Finnish researcher Mikko Kiviharju, who presented his findings last week at Amsterdam's Black Hat Europe conference, laid out a scheme using "sniffers," hardware or software tools that intercept encrypted data, to fool the Fingerprint Reader.
Unlike more expensive biometric gear, Microsoft's reader is labeled only as a tool of "convenience." In fact, the Redmond, Wash.-based company spells it out in the opening of the product's Getting Started guide.
"The fingerprint reader is not a security feature and is intended to be used for convenience only. It should not be used to access corporate networks or to protect sensitive data, such as financial information," the guide reads.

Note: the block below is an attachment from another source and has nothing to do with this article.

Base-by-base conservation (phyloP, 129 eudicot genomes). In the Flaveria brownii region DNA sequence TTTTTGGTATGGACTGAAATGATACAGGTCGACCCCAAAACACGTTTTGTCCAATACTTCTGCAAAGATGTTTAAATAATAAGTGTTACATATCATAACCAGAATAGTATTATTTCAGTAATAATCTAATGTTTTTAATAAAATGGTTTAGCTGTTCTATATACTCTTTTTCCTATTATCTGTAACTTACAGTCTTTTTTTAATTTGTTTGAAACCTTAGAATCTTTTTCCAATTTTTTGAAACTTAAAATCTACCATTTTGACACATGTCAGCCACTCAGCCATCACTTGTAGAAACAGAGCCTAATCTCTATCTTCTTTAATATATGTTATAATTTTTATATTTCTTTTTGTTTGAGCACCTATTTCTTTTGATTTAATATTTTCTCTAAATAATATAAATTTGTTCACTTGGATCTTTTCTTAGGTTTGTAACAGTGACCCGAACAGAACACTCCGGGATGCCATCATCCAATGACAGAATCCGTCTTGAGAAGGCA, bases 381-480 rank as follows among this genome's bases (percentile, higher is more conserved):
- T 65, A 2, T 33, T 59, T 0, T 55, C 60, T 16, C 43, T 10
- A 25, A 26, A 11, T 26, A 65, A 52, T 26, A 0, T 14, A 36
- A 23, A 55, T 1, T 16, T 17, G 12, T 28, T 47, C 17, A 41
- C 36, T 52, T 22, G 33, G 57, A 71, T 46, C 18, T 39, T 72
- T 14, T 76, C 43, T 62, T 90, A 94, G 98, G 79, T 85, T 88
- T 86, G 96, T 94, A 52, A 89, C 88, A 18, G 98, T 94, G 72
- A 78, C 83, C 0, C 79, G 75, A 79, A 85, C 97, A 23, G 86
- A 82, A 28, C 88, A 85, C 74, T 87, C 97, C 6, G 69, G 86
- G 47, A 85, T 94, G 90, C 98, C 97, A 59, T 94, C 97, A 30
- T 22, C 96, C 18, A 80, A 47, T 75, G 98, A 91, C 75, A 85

Kiviharju, however, noted that the lack of encryption makes it possible to spoof a fingerprint, which would give an attacker access to a Windows account as well as password-protected Web sites. A phony fingertip isn't necessary, since the unencrypted data can be captured, then "replayed" to the computer, fooling it into thinking a real finger was pressed on the reader.